US President Joe Biden has reversed and lifted the immigrant visa ban imposed on Nigeria and other countries by former president Donald Trump, his predecessor.
Biden reversed the ban on his first day in office and directed the State Department to restart visa processing for individuals from the affected countries.
Trump had last February placed an immigrant visa ban on Nigeria, citing Nigeria’s lack of a robust database. The American Ambassador to Nigeria, Mary-Beth Leonard, stated at the time that Nigeria must improve on its data intelligence to ease the investigation of its citizens wishing to migrate to the US, if it wants the ban lifted.
First issued as the Executive Order 13768 of January 25, 2017, the ban was amended several times in the face of numerous court challenges, with the final version barring citizens of seven countries: Iran, Libya, Somalia, Syria, Yemen, Venezuela, and North Korea.
In January 2020, Trump signed fresh a proclamation that included Nigeria, though not as severe as those for the seven countries covered by the preexisting travel ban.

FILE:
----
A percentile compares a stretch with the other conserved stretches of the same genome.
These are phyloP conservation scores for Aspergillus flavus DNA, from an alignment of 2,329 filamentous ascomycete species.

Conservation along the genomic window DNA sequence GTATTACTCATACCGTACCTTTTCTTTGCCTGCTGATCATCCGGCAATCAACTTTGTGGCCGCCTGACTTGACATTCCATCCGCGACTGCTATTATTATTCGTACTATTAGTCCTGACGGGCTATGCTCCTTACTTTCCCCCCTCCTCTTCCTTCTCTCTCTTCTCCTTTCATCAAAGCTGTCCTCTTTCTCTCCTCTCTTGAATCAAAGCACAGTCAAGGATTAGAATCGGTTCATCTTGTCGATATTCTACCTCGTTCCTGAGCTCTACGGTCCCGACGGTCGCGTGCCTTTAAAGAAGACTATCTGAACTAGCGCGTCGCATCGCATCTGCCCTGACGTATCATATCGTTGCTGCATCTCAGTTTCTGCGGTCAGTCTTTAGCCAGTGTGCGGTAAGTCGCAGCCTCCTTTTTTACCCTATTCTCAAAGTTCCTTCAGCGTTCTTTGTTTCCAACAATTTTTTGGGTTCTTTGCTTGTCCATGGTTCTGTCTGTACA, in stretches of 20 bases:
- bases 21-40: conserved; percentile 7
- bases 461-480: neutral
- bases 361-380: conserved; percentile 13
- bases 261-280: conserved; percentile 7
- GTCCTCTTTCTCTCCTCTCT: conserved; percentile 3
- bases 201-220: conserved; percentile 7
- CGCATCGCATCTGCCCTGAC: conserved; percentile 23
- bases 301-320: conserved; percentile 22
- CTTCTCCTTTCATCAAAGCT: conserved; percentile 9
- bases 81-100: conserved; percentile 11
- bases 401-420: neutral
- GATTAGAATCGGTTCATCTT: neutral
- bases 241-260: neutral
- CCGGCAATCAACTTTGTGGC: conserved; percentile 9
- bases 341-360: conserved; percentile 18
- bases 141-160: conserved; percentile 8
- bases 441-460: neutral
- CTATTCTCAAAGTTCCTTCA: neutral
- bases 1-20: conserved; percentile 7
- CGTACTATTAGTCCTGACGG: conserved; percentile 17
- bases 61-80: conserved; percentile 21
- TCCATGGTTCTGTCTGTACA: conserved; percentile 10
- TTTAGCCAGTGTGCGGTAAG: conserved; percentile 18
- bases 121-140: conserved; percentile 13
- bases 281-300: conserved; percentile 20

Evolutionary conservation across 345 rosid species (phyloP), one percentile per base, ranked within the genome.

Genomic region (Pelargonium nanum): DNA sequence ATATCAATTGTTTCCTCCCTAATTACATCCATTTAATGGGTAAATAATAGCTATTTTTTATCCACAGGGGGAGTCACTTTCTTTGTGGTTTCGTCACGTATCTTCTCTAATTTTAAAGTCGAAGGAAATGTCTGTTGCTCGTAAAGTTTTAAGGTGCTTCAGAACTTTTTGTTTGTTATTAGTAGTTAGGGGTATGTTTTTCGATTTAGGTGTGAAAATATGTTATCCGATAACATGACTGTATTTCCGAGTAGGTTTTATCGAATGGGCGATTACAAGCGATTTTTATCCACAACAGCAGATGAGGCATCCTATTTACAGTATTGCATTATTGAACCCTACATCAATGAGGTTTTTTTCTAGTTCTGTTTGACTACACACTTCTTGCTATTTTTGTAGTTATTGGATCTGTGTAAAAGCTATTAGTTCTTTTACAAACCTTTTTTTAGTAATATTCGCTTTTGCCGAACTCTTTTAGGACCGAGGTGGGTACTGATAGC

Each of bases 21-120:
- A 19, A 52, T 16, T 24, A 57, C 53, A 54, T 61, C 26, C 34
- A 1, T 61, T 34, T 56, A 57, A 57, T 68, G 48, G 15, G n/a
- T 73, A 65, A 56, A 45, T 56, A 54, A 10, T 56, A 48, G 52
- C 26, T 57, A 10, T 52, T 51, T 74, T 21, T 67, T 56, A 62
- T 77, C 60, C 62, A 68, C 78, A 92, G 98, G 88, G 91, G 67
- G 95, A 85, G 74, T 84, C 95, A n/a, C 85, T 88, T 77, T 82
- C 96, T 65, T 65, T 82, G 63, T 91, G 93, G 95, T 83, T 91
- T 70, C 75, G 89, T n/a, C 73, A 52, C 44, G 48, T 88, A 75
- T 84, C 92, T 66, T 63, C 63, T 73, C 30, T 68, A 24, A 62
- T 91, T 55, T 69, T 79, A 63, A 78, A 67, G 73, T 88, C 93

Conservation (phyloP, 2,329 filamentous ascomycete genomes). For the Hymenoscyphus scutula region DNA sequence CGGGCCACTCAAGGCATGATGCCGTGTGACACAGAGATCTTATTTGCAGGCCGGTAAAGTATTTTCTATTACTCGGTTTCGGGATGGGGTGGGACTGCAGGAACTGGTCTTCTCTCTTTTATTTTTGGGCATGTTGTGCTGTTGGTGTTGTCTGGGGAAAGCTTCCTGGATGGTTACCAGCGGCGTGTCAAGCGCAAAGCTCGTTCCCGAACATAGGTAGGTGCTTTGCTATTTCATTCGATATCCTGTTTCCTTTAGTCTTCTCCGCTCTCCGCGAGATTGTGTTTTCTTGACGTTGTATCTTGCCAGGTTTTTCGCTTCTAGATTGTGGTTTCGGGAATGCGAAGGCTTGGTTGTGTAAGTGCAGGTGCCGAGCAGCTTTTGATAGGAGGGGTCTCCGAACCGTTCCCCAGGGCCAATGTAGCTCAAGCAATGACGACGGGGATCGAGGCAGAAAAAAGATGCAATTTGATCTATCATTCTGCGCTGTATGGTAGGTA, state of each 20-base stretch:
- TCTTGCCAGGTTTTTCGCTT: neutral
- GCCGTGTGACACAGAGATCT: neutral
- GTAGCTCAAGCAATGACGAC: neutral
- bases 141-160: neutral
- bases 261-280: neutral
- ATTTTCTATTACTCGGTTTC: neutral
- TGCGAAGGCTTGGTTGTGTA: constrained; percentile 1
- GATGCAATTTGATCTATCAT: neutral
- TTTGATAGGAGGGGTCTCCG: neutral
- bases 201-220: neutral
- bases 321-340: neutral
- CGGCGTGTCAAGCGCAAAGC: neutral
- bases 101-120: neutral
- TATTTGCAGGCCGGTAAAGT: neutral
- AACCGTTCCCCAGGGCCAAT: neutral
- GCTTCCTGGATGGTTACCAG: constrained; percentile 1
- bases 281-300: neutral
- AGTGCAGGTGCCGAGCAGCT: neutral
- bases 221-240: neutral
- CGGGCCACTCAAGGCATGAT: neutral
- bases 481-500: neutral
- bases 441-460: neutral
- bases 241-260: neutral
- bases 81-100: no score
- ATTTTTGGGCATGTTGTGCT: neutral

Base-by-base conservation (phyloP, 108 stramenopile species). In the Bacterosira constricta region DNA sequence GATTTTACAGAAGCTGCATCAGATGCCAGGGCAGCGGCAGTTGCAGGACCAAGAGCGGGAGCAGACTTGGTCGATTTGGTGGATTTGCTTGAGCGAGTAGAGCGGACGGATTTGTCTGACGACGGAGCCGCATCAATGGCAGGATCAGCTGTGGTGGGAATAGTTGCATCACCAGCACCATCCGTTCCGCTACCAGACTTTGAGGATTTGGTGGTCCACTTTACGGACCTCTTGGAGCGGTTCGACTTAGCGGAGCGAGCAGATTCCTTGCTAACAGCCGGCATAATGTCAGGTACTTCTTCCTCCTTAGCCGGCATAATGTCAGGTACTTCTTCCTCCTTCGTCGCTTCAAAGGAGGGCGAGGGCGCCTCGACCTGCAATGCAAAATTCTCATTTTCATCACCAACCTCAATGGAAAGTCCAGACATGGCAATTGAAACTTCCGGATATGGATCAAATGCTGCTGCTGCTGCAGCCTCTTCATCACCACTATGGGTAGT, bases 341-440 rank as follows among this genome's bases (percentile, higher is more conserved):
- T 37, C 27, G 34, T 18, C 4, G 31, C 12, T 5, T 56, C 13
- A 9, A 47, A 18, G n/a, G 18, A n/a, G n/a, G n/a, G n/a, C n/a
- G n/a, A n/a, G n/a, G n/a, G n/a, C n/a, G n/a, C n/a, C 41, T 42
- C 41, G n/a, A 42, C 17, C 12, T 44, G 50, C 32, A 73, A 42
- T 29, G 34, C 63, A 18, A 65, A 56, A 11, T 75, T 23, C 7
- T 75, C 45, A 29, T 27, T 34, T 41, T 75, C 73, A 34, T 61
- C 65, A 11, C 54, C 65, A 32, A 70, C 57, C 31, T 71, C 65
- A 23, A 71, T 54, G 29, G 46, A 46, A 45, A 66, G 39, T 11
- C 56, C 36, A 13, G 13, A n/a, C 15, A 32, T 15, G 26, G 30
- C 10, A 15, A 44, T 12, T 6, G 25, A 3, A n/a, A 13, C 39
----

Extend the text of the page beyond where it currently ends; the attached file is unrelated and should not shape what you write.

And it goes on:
While it still allowed Nigerians to visit the US, citizens were, for the most part, barred from settling in the US permanently.
Chad Wolf, acting secretary of the department of homeland security, had said the travel restrictions were imposed on Nigeria and six other nations to “address security concerns in the way the banned countries track their own citizens, share information with the U.S. and cooperate on immigration matters”.
But hours after assuming office as 46th president, Biden issued an executive order that reversed the travel restrictions, saying “immigrants have helped strengthen America’s families, communities, businesses and workforce, and economy, infusing the United States with creativity, energy, and ingenuity”.
According to Bloomberg, “the ban that Biden ended blocked entry to most people from Iran, Syria, Libya, Yemen, Somalia and North Korea. It also restricted immigrant visas for people from Nigeria, Kyrgyzstan, Myanmar and Eritrea as well as for certain others from Venezuela and Tanzania.”
It said the new executive order seeks to review other “extreme vetting” practices used by the US under the Trump administration to improve travellers’ information-sharing with foreign governments.
It, however, reported that Biden’s “ambitious” immigration policies, which also seeks an eight-year path to citizenship for undocumented immigrants, could face obstacles in congress.